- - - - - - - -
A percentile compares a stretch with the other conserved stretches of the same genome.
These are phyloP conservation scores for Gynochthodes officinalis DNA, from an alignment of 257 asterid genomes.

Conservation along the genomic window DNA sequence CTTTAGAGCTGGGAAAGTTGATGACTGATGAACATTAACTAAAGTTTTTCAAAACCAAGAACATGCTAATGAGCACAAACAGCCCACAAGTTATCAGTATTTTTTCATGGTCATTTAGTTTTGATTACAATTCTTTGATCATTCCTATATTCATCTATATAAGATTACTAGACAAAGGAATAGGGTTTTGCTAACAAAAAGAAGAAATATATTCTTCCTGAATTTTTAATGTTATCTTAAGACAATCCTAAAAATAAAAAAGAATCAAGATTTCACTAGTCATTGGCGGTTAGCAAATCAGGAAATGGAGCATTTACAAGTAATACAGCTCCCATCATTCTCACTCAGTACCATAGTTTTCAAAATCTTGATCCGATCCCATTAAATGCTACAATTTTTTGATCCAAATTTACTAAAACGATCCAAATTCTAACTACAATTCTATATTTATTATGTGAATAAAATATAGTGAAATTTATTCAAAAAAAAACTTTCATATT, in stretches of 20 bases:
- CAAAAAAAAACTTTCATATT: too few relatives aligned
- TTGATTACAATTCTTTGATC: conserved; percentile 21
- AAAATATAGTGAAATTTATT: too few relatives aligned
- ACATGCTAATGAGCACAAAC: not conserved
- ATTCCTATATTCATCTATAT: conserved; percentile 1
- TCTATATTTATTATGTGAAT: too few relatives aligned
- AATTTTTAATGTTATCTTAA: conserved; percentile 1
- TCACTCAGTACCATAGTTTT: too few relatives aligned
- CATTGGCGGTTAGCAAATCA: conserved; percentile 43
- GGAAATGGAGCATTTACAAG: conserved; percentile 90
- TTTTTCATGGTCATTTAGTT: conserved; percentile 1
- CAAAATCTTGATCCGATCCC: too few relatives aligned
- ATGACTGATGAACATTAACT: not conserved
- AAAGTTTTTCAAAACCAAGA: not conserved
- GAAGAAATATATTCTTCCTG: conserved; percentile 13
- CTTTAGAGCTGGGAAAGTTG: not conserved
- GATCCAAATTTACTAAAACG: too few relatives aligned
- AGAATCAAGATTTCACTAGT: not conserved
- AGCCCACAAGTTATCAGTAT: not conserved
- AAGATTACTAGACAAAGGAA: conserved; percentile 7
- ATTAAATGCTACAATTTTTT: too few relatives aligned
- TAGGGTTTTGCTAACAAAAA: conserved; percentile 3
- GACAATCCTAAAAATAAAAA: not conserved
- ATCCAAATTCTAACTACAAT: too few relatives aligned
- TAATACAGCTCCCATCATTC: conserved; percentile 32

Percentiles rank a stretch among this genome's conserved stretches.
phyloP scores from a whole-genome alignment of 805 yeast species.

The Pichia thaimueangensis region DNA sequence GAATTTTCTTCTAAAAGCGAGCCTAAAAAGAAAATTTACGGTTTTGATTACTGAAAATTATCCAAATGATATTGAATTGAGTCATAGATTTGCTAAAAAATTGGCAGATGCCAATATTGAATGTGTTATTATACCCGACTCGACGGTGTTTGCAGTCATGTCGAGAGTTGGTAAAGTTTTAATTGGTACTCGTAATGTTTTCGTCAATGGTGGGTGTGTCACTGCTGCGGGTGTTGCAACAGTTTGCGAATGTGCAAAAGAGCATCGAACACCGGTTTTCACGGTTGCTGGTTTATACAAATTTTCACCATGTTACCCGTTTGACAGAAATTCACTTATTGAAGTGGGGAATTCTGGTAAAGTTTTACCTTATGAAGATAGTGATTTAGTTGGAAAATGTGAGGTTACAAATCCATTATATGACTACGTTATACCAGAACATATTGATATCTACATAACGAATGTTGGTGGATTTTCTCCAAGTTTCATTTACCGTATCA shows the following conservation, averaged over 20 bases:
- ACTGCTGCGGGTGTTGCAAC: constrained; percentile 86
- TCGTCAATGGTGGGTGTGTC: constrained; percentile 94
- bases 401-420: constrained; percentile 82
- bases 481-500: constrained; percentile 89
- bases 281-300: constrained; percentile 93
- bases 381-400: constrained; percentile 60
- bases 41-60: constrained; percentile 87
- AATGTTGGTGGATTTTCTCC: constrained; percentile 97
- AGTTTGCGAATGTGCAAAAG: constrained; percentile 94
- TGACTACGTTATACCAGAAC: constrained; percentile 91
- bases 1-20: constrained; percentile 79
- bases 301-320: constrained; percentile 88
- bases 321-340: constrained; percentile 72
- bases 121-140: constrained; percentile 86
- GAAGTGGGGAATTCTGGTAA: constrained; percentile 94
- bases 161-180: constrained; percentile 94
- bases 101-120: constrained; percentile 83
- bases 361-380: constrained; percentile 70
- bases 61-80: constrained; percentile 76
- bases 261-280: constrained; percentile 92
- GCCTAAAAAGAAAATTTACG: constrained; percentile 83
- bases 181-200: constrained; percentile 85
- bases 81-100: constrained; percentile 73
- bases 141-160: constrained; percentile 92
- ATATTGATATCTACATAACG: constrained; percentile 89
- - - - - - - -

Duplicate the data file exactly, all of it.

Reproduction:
A percentile compares a stretch with the other conserved stretches of the same genome.
These are phyloP conservation scores for Gynochthodes officinalis DNA, from an alignment of 257 asterid genomes.

Conservation along the genomic window DNA sequence CTTTAGAGCTGGGAAAGTTGATGACTGATGAACATTAACTAAAGTTTTTCAAAACCAAGAACATGCTAATGAGCACAAACAGCCCACAAGTTATCAGTATTTTTTCATGGTCATTTAGTTTTGATTACAATTCTTTGATCATTCCTATATTCATCTATATAAGATTACTAGACAAAGGAATAGGGTTTTGCTAACAAAAAGAAGAAATATATTCTTCCTGAATTTTTAATGTTATCTTAAGACAATCCTAAAAATAAAAAAGAATCAAGATTTCACTAGTCATTGGCGGTTAGCAAATCAGGAAATGGAGCATTTACAAGTAATACAGCTCCCATCATTCTCACTCAGTACCATAGTTTTCAAAATCTTGATCCGATCCCATTAAATGCTACAATTTTTTGATCCAAATTTACTAAAACGATCCAAATTCTAACTACAATTCTATATTTATTATGTGAATAAAATATAGTGAAATTTATTCAAAAAAAAACTTTCATATT, in stretches of 20 bases:
- CAAAAAAAAACTTTCATATT: too few relatives aligned
- TTGATTACAATTCTTTGATC: conserved; percentile 21
- AAAATATAGTGAAATTTATT: too few relatives aligned
- ACATGCTAATGAGCACAAAC: not conserved
- ATTCCTATATTCATCTATAT: conserved; percentile 1
- TCTATATTTATTATGTGAAT: too few relatives aligned
- AATTTTTAATGTTATCTTAA: conserved; percentile 1
- TCACTCAGTACCATAGTTTT: too few relatives aligned
- CATTGGCGGTTAGCAAATCA: conserved; percentile 43
- GGAAATGGAGCATTTACAAG: conserved; percentile 90
- TTTTTCATGGTCATTTAGTT: conserved; percentile 1
- CAAAATCTTGATCCGATCCC: too few relatives aligned
- ATGACTGATGAACATTAACT: not conserved
- AAAGTTTTTCAAAACCAAGA: not conserved
- GAAGAAATATATTCTTCCTG: conserved; percentile 13
- CTTTAGAGCTGGGAAAGTTG: not conserved
- GATCCAAATTTACTAAAACG: too few relatives aligned
- AGAATCAAGATTTCACTAGT: not conserved
- AGCCCACAAGTTATCAGTAT: not conserved
- AAGATTACTAGACAAAGGAA: conserved; percentile 7
- ATTAAATGCTACAATTTTTT: too few relatives aligned
- TAGGGTTTTGCTAACAAAAA: conserved; percentile 3
- GACAATCCTAAAAATAAAAA: not conserved
- ATCCAAATTCTAACTACAAT: too few relatives aligned
- TAATACAGCTCCCATCATTC: conserved; percentile 32

Percentiles rank a stretch among this genome's conserved stretches.
phyloP scores from a whole-genome alignment of 805 yeast species.

The Pichia thaimueangensis region DNA sequence GAATTTTCTTCTAAAAGCGAGCCTAAAAAGAAAATTTACGGTTTTGATTACTGAAAATTATCCAAATGATATTGAATTGAGTCATAGATTTGCTAAAAAATTGGCAGATGCCAATATTGAATGTGTTATTATACCCGACTCGACGGTGTTTGCAGTCATGTCGAGAGTTGGTAAAGTTTTAATTGGTACTCGTAATGTTTTCGTCAATGGTGGGTGTGTCACTGCTGCGGGTGTTGCAACAGTTTGCGAATGTGCAAAAGAGCATCGAACACCGGTTTTCACGGTTGCTGGTTTATACAAATTTTCACCATGTTACCCGTTTGACAGAAATTCACTTATTGAAGTGGGGAATTCTGGTAAAGTTTTACCTTATGAAGATAGTGATTTAGTTGGAAAATGTGAGGTTACAAATCCATTATATGACTACGTTATACCAGAACATATTGATATCTACATAACGAATGTTGGTGGATTTTCTCCAAGTTTCATTTACCGTATCA shows the following conservation, averaged over 20 bases:
- ACTGCTGCGGGTGTTGCAAC: constrained; percentile 86
- TCGTCAATGGTGGGTGTGTC: constrained; percentile 94
- bases 401-420: constrained; percentile 82
- bases 481-500: constrained; percentile 89
- bases 281-300: constrained; percentile 93
- bases 381-400: constrained; percentile 60
- bases 41-60: constrained; percentile 87
- AATGTTGGTGGATTTTCTCC: constrained; percentile 97
- AGTTTGCGAATGTGCAAAAG: constrained; percentile 94
- TGACTACGTTATACCAGAAC: constrained; percentile 91
- bases 1-20: constrained; percentile 79
- bases 301-320: constrained; percentile 88
- bases 321-340: constrained; percentile 72
- bases 121-140: constrained; percentile 86
- GAAGTGGGGAATTCTGGTAA: constrained; percentile 94
- bases 161-180: constrained; percentile 94
- bases 101-120: constrained; percentile 83
- bases 361-380: constrained; percentile 70
- bases 61-80: constrained; percentile 76
- bases 261-280: constrained; percentile 92
- GCCTAAAAAGAAAATTTACG: constrained; percentile 83
- bases 181-200: constrained; percentile 85
- bases 81-100: constrained; percentile 73
- bases 141-160: constrained; percentile 92
- ATATTGATATCTACATAACG: constrained; percentile 89